When asking supporters why they have chosen Real Madrid or Atletico de Madrid, one gets two very different answers.
Normally, a Real Madrid fan will respond with a convincing “because it is a lordly club, which promotes the values of lordship” (after that, though, they have more difficulties to define exactly what they mean with “lordship”).
An Atletico fan, on the other hand, will seldom be able to give a clear answer to explain their affiliation to the white and red striped capital rivals of Real Madrid.
In fact, Atletico itself launched an advertising campaign a few years ago which addressed exactly this perhaps irrational incomprehension fans have for supporting Aleti (as its supporters informally call the club).
In the advertisement, a father drives with his son who asks: “Dad, why are we fans of Atleti?” The father is unable to give an answer to his son and remains still, slightly smiling, while we read on the screen: “It is not easy to explain. But it is something huge”.
On the contrary, advertising spots of Real Madrid are usually linked to marketing campaigns of sportswear multinationals or luxury cars. Sometimes they are also based on the exaltation of its stars and the numerous victories of the club.
Roughly speaking, Real Madrid fans routinely demand excellence from their club, and they tend to link the team with success in both their private and private lives.
By contrast, Atletico supporters romanticise being the underdog. They like lost causes. It’s something unexplainable and indeed beyond the realm of objective reasoning. Their sentiment is tied to a certain rascal culture born from the streets or working-class districts.
There is even an observable correlation of social classes and economical status in this psychological scheme. The head office and stadium of Real Madrid, the Santiago Bernabéu, is located in one of the wealthy areas of Madrid, in the middle of the country’s financial district.
The Santiago Bernabéu is located on a plot of land between the Paseo de la Castellana and the Paseo de La Habana. Situated between the districts of Chamartin and Salamanca, one can find the homes of families with a high purchasing power, the head offices of most multinational companies and the most expensive shopping and leisure areas of Madrid.
Atletico de Madrid are housed in the Vicente Calderon stadium in a traditionally striped area of the city. Built next to the river Manzanares and an old beer brewery, the streets around the Vicente Calderon give off a passion for the white and red club.
The club’s colours are displayed from the windows and balconies of middle-lower class families living in apartment blocks that give the historically working districts of Madrid such as Arganzuela, Latina, Carabanchel and Puerta del Angel their shape.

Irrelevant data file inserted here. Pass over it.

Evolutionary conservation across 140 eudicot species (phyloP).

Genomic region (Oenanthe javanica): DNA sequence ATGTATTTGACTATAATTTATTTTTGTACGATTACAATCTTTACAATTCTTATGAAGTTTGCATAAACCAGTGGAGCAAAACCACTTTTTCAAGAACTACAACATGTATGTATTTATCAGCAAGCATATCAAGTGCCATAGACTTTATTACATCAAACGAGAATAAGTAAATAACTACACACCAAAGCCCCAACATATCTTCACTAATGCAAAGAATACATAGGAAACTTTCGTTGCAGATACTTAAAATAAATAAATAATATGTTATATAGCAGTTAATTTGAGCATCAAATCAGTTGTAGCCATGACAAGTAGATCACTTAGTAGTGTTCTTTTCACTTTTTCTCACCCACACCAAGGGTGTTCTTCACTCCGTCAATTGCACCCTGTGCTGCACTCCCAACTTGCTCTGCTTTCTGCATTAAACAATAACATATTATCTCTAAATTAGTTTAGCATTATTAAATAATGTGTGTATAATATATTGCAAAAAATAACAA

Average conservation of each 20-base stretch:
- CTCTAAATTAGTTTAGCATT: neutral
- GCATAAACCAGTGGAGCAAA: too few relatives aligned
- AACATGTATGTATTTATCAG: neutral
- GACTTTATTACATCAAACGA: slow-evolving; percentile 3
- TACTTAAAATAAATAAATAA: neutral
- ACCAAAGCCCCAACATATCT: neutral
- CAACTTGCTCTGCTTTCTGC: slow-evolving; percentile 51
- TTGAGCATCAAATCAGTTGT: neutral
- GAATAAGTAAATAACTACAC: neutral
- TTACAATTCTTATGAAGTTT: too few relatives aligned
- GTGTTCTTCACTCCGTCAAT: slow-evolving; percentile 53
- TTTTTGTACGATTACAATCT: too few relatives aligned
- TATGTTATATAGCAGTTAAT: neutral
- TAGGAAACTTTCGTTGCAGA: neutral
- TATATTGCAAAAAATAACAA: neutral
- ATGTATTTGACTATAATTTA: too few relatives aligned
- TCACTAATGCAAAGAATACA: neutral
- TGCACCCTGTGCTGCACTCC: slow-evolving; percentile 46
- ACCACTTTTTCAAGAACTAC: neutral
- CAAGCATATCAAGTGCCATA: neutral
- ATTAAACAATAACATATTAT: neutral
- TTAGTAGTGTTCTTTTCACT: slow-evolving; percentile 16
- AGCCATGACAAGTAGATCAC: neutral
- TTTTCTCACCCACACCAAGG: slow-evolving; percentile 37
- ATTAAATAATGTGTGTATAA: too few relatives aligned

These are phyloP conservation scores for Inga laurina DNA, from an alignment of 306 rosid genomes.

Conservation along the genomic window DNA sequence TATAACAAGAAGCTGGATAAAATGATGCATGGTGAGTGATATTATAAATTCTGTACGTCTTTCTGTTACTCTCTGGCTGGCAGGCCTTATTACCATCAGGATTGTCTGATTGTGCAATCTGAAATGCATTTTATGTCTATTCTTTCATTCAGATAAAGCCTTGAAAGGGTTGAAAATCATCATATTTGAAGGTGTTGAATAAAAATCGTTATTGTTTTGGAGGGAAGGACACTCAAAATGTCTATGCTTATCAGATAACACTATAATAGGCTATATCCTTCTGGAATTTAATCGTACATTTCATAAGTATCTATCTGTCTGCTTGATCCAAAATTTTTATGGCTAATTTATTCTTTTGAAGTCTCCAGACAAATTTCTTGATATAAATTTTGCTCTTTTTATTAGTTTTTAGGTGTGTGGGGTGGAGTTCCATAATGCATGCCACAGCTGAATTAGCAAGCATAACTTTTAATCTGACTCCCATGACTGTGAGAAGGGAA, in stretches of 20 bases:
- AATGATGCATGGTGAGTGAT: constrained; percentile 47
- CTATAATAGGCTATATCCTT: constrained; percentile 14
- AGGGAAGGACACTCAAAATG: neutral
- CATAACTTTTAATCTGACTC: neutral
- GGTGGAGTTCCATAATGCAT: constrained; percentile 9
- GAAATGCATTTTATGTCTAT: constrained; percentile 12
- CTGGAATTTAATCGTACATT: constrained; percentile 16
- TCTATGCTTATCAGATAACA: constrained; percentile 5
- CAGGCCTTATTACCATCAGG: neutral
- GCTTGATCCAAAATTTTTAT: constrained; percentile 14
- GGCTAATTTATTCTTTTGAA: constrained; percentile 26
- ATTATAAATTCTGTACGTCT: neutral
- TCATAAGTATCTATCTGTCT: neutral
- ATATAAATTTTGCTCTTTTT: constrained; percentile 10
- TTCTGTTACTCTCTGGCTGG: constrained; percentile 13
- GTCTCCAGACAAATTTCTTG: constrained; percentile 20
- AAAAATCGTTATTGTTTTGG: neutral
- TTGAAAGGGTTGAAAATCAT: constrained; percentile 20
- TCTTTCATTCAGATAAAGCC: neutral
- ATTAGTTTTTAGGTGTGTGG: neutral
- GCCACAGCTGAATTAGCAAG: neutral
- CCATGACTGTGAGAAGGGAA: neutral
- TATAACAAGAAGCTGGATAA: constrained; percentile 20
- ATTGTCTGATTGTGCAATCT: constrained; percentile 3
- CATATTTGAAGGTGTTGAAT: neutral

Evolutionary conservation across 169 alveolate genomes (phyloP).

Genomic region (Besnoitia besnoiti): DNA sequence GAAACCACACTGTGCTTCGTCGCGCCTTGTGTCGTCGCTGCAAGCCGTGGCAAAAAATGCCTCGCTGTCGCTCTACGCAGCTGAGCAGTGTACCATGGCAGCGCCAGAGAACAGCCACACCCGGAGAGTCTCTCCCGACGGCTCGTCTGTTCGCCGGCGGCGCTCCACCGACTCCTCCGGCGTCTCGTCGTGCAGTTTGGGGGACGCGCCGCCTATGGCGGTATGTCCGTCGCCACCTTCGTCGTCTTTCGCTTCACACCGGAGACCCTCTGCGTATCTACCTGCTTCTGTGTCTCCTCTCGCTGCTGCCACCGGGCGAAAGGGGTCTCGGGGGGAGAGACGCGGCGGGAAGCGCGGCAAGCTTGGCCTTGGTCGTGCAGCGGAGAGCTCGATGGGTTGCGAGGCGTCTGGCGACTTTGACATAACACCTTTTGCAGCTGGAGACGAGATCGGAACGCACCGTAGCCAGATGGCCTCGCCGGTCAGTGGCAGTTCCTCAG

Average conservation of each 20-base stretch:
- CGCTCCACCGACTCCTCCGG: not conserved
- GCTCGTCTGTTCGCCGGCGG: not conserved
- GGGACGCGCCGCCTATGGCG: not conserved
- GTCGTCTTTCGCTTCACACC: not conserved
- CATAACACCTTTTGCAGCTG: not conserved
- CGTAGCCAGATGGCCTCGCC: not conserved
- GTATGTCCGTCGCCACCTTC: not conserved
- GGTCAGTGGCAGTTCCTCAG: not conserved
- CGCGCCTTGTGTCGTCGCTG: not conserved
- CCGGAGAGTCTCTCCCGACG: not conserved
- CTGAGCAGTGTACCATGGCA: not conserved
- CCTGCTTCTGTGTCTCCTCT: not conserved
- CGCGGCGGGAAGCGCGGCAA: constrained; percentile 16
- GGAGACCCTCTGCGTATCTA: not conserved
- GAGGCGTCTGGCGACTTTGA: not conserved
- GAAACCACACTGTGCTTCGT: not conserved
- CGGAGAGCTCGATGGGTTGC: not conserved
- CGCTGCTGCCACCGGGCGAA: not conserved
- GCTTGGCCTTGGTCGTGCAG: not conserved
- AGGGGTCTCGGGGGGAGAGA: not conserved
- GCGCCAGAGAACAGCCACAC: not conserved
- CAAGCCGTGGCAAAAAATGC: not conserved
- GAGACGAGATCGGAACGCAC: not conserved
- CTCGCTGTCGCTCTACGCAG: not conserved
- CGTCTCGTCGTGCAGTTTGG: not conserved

These neighborhoods are filled with small businesses, food shops and call shops run by Latin American, Pakistani or Chinese immigrants who arrived to Spain in the last 20 years. These are the neighborhoods which greatly suffered from unemployment due to the recent financial crisis.
The advertising campaigns that Atletico Madrid launch every season are based on this social and financial reality. They’re one of immigrants and hard life conditions, and which, more than advertising football, they reflect a certain way of life.
In this backdrop, a face-off between Real Madrid and Atletico Madrid is one of the most followed football matches between clubs in the world. It’s a contest only rivaled in the television audience ratings by the so-called “classic” between Real Madrid and Barcelona, according to information by the Spanish Professional Football League
No other teams rival the spectacle caused when Madrid’s two clubs do battle in Europe’s Champion League. With passions stirred up in the last three years by the finals played between the two in 2014 and 2016, in which Real Madrid won in extra time (93’) and on penalties in Milan, last year’s contest was watched live by “almost 400 million viewers around the world”.
Not even the Super Bowl in the US comes close in terms of viewers.
Atletico supporters, meanwhile, have not forgotten their misfortune. Real’s victories at the death during the three last Champions League editions, seldom so ecstatically celebrated by Real Madrid supporters, have added a special ingredient that has brought more spiciness and fire both on and off the pitch when Real Madrid face Atletico.
They have exacerbated the feeling among Atletico fans of experiencing a fight of David versus Goliath when facing Real.
Because it is objectively obvious, if one only considers the clubs’ coffers and their international records. Real Madrid is a Goliath of enormous proportions in front of Atletico Madrid.
It is true that, historically, Real Madrid has been considered a club related to the political and financial establishment in Spain. Their opponents even denounce Real was the “Regime’s team” since the dictator Franco was a strong Real Madrid supporter. But it would be mistaken to tie the club’s successes to the Spanish state.
It is not less true that there are important current celebrities that more or less openly declare their love for Atletico’s red and white colors. Spain’s Minister of Economy and, of course, the King of Spain, Felipe VI.
In short: this unending rivalry between Real Madrid and Atletico de Madrid has even reached the Spanish Crown, as the Emeritus King, Juan Carlos I, is an ardent supporter of Real Madrid.
Contributed by Juan Pedro Manzano